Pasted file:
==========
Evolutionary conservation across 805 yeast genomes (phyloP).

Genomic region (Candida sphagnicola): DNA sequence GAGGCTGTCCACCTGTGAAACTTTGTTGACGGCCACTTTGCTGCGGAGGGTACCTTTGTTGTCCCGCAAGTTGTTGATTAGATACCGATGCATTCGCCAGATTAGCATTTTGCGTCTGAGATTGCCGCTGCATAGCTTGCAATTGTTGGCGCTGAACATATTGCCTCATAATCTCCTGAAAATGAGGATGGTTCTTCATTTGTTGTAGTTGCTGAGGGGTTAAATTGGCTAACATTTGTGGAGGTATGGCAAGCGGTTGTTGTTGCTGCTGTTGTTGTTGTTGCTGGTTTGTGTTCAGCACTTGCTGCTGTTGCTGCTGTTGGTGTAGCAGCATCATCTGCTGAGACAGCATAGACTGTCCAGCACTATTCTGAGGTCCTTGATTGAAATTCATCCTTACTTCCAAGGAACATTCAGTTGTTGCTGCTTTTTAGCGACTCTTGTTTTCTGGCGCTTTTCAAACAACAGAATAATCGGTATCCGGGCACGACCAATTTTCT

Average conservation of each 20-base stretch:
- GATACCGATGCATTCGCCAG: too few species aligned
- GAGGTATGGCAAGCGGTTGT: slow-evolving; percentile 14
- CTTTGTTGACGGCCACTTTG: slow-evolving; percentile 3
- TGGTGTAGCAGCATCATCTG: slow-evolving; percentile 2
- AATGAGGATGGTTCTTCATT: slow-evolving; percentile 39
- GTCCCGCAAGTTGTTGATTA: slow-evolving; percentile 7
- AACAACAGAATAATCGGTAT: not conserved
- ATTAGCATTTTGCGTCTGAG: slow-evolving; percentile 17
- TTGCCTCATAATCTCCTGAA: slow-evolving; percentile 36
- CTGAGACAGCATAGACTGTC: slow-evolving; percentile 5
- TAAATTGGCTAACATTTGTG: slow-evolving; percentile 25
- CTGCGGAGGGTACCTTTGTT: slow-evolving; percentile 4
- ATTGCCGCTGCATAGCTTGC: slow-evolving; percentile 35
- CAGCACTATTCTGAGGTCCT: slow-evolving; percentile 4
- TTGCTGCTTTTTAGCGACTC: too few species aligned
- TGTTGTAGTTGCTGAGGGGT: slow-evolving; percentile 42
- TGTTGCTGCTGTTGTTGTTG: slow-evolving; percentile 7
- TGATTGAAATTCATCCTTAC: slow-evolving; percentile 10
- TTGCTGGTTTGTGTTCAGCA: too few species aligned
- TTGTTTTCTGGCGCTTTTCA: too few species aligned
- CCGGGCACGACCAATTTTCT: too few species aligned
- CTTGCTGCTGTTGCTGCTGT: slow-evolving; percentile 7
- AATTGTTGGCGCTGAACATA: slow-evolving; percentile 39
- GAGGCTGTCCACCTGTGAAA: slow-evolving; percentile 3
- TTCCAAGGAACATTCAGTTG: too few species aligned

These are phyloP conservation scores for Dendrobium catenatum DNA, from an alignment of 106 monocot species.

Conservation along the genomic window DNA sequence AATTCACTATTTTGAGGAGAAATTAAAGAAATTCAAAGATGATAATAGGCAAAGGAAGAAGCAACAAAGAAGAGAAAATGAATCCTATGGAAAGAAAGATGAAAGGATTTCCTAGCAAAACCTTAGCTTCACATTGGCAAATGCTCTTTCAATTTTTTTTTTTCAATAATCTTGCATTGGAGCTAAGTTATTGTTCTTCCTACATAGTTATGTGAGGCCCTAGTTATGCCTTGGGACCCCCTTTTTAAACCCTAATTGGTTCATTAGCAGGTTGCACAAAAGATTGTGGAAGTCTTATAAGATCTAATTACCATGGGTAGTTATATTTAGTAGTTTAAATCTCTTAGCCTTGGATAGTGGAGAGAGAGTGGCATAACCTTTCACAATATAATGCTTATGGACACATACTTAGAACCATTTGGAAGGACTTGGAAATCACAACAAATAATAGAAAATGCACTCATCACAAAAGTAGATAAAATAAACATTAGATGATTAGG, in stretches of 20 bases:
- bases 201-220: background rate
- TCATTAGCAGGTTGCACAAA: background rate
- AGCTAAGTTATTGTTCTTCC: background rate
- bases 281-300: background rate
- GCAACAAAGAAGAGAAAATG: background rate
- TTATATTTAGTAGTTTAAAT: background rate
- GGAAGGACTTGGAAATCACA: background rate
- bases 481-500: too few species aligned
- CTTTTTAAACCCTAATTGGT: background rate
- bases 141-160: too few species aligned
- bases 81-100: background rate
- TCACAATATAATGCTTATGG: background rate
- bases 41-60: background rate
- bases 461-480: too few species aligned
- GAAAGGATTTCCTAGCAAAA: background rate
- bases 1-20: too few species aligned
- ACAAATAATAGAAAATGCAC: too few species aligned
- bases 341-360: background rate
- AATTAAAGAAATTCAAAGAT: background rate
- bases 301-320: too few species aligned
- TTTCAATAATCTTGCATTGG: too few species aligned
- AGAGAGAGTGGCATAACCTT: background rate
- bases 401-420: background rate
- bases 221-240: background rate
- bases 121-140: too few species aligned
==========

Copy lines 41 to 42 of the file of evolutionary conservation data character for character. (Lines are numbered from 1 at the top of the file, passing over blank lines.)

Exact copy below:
- bases 81-100: background rate
- TCACAATATAATGCTTATGG: background rate